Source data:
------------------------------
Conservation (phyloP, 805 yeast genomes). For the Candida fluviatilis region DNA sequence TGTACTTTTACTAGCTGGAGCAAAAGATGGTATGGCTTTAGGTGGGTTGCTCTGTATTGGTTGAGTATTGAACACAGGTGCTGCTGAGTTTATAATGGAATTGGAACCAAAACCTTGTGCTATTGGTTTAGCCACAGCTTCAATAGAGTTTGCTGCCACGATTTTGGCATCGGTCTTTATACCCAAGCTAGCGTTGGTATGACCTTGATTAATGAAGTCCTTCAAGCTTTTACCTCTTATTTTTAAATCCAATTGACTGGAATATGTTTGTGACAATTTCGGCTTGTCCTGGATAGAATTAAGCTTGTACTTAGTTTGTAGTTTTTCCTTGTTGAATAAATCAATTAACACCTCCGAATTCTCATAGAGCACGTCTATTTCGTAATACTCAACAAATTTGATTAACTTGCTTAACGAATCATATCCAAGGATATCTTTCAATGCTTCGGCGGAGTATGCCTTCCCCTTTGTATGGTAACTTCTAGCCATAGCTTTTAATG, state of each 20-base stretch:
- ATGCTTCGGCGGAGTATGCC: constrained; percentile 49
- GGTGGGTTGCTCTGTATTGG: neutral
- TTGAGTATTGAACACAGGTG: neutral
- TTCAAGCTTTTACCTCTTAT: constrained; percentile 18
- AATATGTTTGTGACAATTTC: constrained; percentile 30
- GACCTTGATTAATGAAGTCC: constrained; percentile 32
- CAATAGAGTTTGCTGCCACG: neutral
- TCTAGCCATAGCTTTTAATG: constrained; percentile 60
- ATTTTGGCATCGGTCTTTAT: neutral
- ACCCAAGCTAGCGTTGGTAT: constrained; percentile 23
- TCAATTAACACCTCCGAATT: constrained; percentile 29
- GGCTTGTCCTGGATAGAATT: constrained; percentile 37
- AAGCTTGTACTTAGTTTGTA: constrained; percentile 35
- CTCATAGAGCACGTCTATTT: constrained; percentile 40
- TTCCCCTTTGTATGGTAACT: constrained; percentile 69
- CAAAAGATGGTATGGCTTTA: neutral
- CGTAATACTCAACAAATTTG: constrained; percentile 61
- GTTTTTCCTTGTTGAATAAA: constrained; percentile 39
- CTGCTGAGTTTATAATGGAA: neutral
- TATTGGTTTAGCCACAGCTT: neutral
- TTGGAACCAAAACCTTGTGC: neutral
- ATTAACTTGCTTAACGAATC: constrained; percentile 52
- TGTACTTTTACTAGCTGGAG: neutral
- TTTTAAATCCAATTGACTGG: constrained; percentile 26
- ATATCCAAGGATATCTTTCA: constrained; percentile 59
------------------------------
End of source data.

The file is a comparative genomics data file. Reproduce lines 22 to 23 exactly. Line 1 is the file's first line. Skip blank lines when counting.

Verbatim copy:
- TTGGAACCAAAACCTTGTGC: neutral
- ATTAACTTGCTTAACGAATC: constrained; percentile 52